Hypalon Raft + Cold Temps
Just wanted some thoughts about the perils or advantages to leaving my raft inflated for next winter and just covering it up real well. Rolling it up and storing it inside was kind of a pain this year and if there are not any major benefits to be gained, I would be just as happy leaving it down on the Kenai Peninsula outside.
The couple things I have thought about are making sure it is completely dry, removing the floor (should or shouldn't I remove the aluminum floor?-17' Achilles), and possibly creating a housing like a couple 4'x8' sheets of plywood that would sit on the oar frame so snow just doesn't fill up the raft and suck in the tarp.
Any thoughts or suggestions are appreciated.
Tear it down and clean it really good and cover it and you'll be okay. You want to make sure that little critters can't get to it and chew it up. I would personally leave the floor in it (after you clean it up under there real good). You DEFINATELY need to make sure that the transom is DRY. You don't want water freezing and thawing in the wood...it will ruin it and cost you a happy $1200.00 to fix it.
You'll need to make some kind of A frame to let the snow slide off of it.
Best solution by far if you have the indoor space is to take your time for winter storage & not be too lazy... clean the boat, dry everything thoroughly, 303 protection, vacuum out all the air and condensation, and keep it in a boat bag where animals, water sources, chemicals, and vehicles or tooling are not going to bother it. This is time and care well spent to protect a nice boat during the off-season. One of the surest ways to meet with comprehensive repair work is to go ahead and leave it outside.
You have a very well made quality inflatable. Achilles are excellent! However, I see many in the shop because of neglect and leaving them to the harsh treatment of outside winter storage issues --- that could have been prevented by disassembling and indoor care.
Well said Brian!! I concur!!
I'm sure the advice u got from the above members is sound. But in case you want to know, I bought a 15.5 ft Achilles in 95 that was 2 yrs old. I've never stored it indoors in the winter that I can rmmbr. (I do have a heated garage these last 12 yrs and its possible it was in there one or 2 winters-but dont think so). At any rate, I did cut 3/8 inch plywood that fit in the top just inside the frame flap. It took 3 seperate pieces to close it off, I believe. They were not waterproof or snow proof by any means. I kept the boat on the trailer, tipped back so the melt could come out the boats rear holes. I put objects in the boats floor under the plywood to keep it from collapsing from snowload-like firewood logs. My boat also has aluminum flooring. (I've only had the floor out once about 6 yrs ago.) This was done for about 6-7 yrs. Since then, I built a lean-to (miniture car port) that the boat just fits in, height wise. I also have a canvas cover for it that I had built in Anch. about 13 yrs ago. No more plywood pieces. So even tho it stays out all winter it has a good roof. The only thing I worry about is that the back foot or so of the pontoon sticks out and gets more sun than I like to see on it. The only problem I've ever had with the Achilles is that occasionally one of the valves will leak slowly.(I think I solved those with a silicone spray.) I had to change one out once. The cold winter weather will reduce the normal summer pressure to keep my boat just 'shapely' during winter. I'm sure I've had some water (freeze) under my floorbds at times. No problem as of yet. I'm not telling this story to dispute the advice given. Just letting u know my experience that I've had w. mine. I wish I WOULD have had a nice place to put it. Its been a great boat for me. By the way, my 35 horse Tahatsu has been on it ever since I bought the boat and it has gotten no better treatment. Still runs flawlessly. Generally about this time of yr, the boat comes out of its cubby so that is ready to go. It stays in the garage at the ready all summer- out of the sun.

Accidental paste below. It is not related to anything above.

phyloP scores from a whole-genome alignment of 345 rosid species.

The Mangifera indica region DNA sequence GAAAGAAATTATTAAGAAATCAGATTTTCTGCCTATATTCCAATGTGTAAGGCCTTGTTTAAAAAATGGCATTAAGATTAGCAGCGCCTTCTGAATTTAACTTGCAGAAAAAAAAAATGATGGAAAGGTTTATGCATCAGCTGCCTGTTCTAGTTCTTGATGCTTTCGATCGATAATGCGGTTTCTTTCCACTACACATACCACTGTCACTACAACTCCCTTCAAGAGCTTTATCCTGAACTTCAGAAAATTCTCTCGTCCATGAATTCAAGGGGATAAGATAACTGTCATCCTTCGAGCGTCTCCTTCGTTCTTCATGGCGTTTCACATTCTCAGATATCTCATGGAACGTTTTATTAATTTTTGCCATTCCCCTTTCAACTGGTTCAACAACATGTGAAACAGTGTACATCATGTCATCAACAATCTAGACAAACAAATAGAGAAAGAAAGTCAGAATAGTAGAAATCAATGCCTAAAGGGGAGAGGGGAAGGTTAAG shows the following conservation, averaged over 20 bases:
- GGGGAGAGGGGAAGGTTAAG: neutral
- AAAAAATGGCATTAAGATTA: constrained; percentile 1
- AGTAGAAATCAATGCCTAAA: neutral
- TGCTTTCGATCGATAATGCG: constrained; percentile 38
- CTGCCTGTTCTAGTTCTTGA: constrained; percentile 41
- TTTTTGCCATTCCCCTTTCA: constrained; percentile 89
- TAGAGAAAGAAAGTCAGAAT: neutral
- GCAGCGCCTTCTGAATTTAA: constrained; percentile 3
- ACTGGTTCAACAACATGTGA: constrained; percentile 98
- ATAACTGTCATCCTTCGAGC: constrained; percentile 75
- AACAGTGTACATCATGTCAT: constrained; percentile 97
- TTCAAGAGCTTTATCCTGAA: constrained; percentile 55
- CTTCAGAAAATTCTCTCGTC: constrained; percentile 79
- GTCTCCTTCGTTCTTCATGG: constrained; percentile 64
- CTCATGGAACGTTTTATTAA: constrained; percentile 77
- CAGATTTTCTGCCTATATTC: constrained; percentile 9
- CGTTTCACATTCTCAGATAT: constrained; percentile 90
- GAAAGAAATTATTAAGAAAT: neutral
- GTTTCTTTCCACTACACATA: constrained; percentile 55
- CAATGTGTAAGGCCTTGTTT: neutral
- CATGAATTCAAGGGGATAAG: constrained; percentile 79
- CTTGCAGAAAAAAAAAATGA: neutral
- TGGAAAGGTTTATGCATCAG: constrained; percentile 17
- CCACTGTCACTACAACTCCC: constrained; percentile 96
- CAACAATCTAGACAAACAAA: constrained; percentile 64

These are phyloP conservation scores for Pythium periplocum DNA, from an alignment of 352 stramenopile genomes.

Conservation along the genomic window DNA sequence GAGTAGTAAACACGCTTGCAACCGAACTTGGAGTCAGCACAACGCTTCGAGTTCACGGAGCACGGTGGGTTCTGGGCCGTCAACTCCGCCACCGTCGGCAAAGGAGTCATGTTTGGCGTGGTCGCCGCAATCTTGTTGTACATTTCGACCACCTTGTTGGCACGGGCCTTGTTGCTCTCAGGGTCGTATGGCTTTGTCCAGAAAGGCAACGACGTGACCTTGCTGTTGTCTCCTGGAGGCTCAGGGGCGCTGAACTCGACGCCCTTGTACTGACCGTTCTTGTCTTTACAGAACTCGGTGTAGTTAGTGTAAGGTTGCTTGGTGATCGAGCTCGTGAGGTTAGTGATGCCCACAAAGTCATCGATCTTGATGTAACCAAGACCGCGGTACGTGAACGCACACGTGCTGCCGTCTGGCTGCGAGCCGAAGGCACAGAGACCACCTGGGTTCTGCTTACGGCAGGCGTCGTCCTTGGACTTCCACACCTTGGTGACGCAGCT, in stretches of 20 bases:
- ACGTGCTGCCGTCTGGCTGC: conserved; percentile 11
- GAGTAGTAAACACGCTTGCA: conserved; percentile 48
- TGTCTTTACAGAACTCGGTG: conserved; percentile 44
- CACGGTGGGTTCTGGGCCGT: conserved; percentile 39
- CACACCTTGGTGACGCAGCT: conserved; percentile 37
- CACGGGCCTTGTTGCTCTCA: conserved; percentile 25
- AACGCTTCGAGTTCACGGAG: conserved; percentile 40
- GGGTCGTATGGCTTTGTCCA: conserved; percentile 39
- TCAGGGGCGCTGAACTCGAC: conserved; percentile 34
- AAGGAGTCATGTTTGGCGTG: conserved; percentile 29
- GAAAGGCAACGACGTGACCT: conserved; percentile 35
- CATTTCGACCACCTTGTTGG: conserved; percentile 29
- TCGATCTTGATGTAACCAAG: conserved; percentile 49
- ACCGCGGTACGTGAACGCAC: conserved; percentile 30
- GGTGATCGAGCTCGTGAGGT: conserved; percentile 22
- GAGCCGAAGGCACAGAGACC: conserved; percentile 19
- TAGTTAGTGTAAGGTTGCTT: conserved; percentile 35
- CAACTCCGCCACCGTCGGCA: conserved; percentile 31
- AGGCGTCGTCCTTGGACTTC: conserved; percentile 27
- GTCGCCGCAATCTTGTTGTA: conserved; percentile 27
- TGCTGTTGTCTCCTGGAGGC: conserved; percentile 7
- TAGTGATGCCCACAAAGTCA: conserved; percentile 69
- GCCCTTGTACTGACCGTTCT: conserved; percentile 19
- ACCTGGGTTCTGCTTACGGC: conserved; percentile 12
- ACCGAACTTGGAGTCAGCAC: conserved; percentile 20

Your sarcasm is way, waaaayyyyyyyy more sarcastic than mine!
I would take Brian's advice - he is right and that is by and far the best way for storage.